Given the recent news of the Australian bushfires, rainforest and coral reef loss, and other environmental disasters, it is undeniable that our biodiversity is in crisis. The alarming truth is that we are living in the sixth mass extinction event to occur in Earth’s history. The extinction rate today is 100 to 1,000 times higher than background rates because humans are changing the environmental conditions faster than many species can adapt.
However, significant steps are being made to reduce our negative impacts on the world. China, the largest contributor of greenhouse gas emissions, is rapidly transforming into the global renewable energy superpower. Green energy is finally becoming more cost effective than non-renewable sources, and annual investment in conservation today is nearly ten times that of the early 2000s. But for species that go extinct today, none of that matters. This is why zoos are critical to the fight against extinction. Zoos are “animal arks,” where insurance populations ensure that species remain on Earth in healthy, genetically diverse populations that maintain the natural behaviors stored in their DNA. As humans improve the environment and mitigate threats in the wild, zoo animals can help repopulate areas they once occupied. The Los Angeles Zoo has been at the forefront of this work with the California condor, mountain yellow-legged frog, and Peninsular pronghorn, and numerous examples exist in zoos around the world.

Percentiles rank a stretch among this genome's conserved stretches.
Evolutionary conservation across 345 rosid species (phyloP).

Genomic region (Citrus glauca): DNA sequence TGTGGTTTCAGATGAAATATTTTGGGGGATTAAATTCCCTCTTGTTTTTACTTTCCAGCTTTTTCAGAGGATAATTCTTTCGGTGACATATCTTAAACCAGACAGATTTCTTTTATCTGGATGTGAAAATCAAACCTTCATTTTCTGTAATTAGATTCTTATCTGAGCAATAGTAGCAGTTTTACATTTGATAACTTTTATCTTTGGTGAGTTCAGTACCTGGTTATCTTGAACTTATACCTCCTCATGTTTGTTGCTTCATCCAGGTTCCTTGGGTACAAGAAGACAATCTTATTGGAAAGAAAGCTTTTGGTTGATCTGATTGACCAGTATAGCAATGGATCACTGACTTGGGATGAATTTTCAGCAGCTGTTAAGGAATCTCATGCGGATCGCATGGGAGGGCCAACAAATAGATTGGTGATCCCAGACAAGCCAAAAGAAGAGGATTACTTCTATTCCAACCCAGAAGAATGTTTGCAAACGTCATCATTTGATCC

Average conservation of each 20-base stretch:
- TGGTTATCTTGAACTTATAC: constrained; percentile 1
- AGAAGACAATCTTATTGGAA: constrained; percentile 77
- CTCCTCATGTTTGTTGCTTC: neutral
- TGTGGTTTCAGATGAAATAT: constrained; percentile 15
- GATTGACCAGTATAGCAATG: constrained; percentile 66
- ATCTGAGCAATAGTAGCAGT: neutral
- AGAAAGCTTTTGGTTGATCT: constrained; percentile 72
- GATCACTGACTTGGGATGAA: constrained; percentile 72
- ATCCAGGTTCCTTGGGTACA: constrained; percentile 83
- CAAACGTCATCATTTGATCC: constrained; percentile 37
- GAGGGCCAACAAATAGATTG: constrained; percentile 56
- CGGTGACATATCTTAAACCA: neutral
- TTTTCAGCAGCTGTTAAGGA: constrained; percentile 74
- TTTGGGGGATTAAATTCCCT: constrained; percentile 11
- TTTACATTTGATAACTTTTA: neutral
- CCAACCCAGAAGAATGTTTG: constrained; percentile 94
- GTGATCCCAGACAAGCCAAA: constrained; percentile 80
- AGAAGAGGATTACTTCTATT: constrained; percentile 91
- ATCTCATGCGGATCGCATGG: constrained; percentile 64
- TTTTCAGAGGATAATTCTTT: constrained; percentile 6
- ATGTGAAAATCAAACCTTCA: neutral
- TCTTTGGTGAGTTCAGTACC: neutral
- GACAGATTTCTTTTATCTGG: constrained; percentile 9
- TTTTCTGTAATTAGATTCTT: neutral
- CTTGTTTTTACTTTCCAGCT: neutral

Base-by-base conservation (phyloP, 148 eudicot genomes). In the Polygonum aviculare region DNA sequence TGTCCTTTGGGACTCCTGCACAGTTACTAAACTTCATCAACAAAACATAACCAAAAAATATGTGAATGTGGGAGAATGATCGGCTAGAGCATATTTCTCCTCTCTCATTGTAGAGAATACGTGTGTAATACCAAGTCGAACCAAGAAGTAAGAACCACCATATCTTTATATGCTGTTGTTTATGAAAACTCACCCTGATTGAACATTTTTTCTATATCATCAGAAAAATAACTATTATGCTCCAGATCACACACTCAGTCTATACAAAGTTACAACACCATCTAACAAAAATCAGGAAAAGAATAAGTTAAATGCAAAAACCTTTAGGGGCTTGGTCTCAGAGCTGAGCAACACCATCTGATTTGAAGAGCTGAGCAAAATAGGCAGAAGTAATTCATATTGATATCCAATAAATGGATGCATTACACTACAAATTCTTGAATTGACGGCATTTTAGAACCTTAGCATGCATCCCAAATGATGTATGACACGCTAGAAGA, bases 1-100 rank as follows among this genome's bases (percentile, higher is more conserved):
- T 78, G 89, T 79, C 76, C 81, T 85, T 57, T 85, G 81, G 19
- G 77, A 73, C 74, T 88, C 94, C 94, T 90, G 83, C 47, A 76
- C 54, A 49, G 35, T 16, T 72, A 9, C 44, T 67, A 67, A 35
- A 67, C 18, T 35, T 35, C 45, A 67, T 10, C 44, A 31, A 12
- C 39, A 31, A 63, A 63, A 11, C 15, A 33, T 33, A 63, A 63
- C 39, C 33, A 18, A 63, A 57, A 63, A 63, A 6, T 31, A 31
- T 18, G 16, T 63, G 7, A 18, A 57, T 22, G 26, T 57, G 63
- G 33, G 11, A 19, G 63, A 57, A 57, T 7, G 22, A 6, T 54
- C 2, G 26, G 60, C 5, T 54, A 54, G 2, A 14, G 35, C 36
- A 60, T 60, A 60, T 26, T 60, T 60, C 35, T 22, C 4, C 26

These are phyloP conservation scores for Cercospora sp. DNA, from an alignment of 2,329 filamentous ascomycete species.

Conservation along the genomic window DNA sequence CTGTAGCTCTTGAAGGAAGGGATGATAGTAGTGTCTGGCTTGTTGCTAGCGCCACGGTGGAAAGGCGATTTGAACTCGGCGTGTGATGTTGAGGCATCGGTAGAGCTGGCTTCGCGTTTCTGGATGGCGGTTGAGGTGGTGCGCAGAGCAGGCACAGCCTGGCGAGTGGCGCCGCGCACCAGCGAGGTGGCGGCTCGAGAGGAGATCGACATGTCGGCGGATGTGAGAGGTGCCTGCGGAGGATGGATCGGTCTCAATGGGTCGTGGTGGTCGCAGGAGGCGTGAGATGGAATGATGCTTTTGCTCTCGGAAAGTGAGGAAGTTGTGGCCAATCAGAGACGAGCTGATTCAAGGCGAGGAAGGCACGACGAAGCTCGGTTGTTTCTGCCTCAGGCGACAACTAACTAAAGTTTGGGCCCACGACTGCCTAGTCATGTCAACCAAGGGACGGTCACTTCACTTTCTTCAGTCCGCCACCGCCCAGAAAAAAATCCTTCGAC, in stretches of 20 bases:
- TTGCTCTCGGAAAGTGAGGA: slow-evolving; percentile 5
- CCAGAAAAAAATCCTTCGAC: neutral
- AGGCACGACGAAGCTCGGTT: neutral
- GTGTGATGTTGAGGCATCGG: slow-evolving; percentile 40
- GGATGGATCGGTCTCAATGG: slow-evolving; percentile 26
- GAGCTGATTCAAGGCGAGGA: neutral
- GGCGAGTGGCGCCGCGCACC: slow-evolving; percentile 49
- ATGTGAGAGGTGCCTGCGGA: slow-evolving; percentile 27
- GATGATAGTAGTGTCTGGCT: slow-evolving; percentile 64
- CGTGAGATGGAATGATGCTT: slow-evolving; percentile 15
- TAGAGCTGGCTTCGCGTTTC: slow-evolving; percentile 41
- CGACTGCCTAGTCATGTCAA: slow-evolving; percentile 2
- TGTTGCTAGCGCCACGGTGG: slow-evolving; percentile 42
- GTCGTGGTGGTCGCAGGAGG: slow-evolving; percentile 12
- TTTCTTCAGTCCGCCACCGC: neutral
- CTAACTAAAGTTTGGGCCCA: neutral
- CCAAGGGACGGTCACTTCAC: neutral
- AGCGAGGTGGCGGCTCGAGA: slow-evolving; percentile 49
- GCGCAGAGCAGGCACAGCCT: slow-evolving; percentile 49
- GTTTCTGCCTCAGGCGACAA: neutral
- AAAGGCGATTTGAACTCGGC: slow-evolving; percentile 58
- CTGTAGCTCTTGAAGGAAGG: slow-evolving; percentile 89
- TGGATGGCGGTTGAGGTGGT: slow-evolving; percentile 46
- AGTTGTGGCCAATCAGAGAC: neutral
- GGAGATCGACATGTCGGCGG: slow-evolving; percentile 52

This week, the Chinese paddlefish was announced as the first official extinction of 2020. There is no way to bring back this species, but the L.A. Zoo is proactively ensuring that others in our collection, including Asian elephants, Indian gharials, Catalina Island rattlesnake, Western lowland gorillas, and many others do not meet the same fate.